August 20: Rev. Rhian Walker

(see above)

August 27: Marie Paul

(bio on it’s way)

September 3: Rev. Dr. Richard Topping

Dr. Topping is the Principal of the Vancouver School of Theology and a big fan of Canadian Memorial and all the students that come to VST from here.

“I understand that the church in Canada has undergone decline,” says Richard, “The church that we have now is not the church that many of us baby-boomers grew up with. However, God is sending us students now who have never known Christendom and they have things to teach us.”

Richard received his Bachelor of Arts degree in Religious Studies from University of Waterloo, a Master of Arts in Theology from St. Michael’s University in the Toronto School of Theology and a Doctor of Philosophy in Theology from Wycliffe College, Toronto.

Richard taught at Presbyterian College (2001-2009) in the Montreal School of Theology at McGill University in the areas of Preaching, Pastoral Theology, Introduction to Ministry and Church, Ministry and Sacraments.

Richard holds the St. Andrew’s Hall Chair in Studies in the Reformed Tradition. He teaches in the areas of Introduction to Theology, Reformation History, Christian Spirituality and Reformed Theology of the 19th and Twentieth Century. He has also lectured at Regent College in the area of Theology and Proclamation. He has published in the areas of theological hermeneutics, homiletics, philosophy of religion, systematic theology and the theologies of John Calvin and Karl Barth.

September 10: Rev. Dr. Pat Dutcher-Walls

Dr. Dutcher-Walls is Professor of Hebrew Scripture at the Vancouver School of Theology. In addition to teaching, she is Director of the Library and the Dean of the School, providing administrative oversight to student programs and services, the Registrar’s Office and the Diversified Education programs, and the school’s relationships with sessional lecturers, guest lecturers, and other contractual teaching staff.

Professor Dutcher-Walls, through her publications and teaching, bridges scholarship for Biblical study both in the academy and the church. A life-long Presbyterian, she was ordained by the United Presbyterian Church (USA) in 1978 and now is a minister in the Presbyterian Church in Canada. With a love of teaching, she has led numerous adult education courses, retreats, continuing education courses, and lay education courses. Recent presentations include topics such as “Biblical Narrative Spirituality,” “Prophetic Perspectives in the Old Testament,” and “Living the Ten Commandments.” She has been active in the church through preaching, social justice ministries, part-time congregational leadership, music and campus chaplaincy. She is married to a Lutheran minister and has two children, and enjoys reading science fiction and gardening.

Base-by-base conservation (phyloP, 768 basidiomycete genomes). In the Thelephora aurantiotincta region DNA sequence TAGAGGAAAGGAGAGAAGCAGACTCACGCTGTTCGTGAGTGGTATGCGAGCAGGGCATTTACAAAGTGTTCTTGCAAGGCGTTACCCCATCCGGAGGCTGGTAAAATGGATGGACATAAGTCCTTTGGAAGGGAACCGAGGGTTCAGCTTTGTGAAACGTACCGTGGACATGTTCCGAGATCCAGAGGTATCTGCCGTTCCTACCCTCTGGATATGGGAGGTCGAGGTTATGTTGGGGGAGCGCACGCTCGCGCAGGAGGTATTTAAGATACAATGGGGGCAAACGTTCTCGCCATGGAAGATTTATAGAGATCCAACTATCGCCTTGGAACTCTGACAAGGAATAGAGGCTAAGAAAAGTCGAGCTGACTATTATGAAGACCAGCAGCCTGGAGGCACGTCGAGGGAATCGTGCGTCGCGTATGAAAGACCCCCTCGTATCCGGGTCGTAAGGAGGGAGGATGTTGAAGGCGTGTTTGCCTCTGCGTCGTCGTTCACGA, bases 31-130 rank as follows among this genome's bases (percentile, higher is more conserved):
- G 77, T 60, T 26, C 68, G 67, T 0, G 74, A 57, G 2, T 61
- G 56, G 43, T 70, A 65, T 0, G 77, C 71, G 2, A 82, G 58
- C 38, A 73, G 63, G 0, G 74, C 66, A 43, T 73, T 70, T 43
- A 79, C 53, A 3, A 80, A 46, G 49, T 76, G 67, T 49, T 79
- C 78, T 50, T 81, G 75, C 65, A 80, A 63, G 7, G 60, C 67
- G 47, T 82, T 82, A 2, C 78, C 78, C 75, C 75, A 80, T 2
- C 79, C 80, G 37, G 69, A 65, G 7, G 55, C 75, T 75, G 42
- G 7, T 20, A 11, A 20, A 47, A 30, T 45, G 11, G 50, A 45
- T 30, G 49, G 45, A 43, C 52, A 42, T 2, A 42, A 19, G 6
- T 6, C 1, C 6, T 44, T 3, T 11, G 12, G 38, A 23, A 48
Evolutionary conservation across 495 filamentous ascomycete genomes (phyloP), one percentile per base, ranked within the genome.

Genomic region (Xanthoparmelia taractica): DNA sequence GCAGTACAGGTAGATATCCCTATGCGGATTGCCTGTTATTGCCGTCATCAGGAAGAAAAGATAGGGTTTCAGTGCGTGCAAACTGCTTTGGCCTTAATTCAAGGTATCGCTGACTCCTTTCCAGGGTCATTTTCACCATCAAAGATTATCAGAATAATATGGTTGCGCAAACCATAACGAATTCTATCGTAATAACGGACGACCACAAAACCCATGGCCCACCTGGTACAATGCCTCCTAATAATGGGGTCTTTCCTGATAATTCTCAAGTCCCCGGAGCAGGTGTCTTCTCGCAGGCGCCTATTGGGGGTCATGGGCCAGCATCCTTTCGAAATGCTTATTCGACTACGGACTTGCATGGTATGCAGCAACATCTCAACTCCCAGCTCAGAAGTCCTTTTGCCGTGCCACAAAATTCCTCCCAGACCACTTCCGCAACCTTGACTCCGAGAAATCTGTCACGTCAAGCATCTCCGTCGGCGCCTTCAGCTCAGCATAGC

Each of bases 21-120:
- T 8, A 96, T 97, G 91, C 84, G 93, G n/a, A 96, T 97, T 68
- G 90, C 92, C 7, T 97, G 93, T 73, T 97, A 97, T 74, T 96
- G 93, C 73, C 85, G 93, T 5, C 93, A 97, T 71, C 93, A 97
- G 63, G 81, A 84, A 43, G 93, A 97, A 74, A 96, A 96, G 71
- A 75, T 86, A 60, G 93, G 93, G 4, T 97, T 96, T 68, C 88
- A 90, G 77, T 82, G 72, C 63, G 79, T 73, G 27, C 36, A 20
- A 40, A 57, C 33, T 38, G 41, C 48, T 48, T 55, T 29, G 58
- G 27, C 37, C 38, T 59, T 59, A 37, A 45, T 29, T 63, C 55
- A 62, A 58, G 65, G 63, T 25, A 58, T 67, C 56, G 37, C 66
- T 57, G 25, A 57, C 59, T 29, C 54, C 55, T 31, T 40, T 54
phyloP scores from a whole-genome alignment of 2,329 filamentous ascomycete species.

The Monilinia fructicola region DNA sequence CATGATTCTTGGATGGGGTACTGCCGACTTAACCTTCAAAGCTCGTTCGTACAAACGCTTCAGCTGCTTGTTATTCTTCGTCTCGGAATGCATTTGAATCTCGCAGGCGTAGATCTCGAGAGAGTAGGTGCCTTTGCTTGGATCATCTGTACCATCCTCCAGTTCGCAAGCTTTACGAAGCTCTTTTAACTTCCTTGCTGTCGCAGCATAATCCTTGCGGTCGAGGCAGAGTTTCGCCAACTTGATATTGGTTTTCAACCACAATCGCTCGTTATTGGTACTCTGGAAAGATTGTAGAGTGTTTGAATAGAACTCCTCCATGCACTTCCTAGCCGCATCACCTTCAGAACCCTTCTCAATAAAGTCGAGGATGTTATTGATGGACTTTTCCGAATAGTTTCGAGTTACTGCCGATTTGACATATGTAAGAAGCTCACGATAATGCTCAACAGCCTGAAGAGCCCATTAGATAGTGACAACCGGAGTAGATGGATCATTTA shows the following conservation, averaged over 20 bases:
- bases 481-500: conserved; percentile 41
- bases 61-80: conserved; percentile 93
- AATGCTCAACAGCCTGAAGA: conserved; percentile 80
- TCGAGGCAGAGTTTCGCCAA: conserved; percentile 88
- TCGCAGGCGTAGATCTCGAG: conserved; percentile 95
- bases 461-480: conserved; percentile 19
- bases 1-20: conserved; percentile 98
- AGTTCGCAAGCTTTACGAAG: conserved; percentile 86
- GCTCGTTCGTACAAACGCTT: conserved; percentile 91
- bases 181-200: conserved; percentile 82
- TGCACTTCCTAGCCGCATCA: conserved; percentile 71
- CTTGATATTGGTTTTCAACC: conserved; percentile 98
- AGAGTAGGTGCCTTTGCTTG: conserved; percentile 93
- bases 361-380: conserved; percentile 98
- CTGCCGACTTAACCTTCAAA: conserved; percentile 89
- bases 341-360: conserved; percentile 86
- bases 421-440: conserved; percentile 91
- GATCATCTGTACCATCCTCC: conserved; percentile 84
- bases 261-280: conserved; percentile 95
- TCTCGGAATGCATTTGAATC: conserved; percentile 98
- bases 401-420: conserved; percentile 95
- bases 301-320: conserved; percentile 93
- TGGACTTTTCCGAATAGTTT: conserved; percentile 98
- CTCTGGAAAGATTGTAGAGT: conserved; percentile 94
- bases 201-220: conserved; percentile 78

September 17: Fall Kick Off Sunday

Join us for a lively, heart-opening worship. Followed by a delicious BBQ with vegetarian and meat options.

Find out about ways to become more deeply engaged in the life of CMUC in the coming year.

And, of course, sink into soul-full conversations among new and old friends.

September 24: Rev. Dr. Jason Byassee

Professor Jason Byassee, a minister of the United Methodist Church (USA), holds the Butler Chair in Homiletics and Biblical Interpretation at the Vancouver School of Theology. He also teaches historical theology with an eye to how the minds and lives of the saints can help renew the church’s life today. He also teachers about writing, discerning God in popular culture, technology, and theological conversation between Jews and Christians.

Jason Byassee studied at Davidson College, Davidson, North Carolina, and received his Master of Divinity and Ph.D. in Religion at Duke Divinity School and University.

Professor Byassee believes that all teachers teach for that moment when students’ eyes come alive, when the penny drops, and they see things they couldn’t see before. “Jesus calls his students ‘friends,’” he has written, “and ever thereafter the line between teacher and taught has been thin indeed. I’m fascinated by how creative pastors and other faith leaders have to be to grow something in this part of post-Christendom North America.”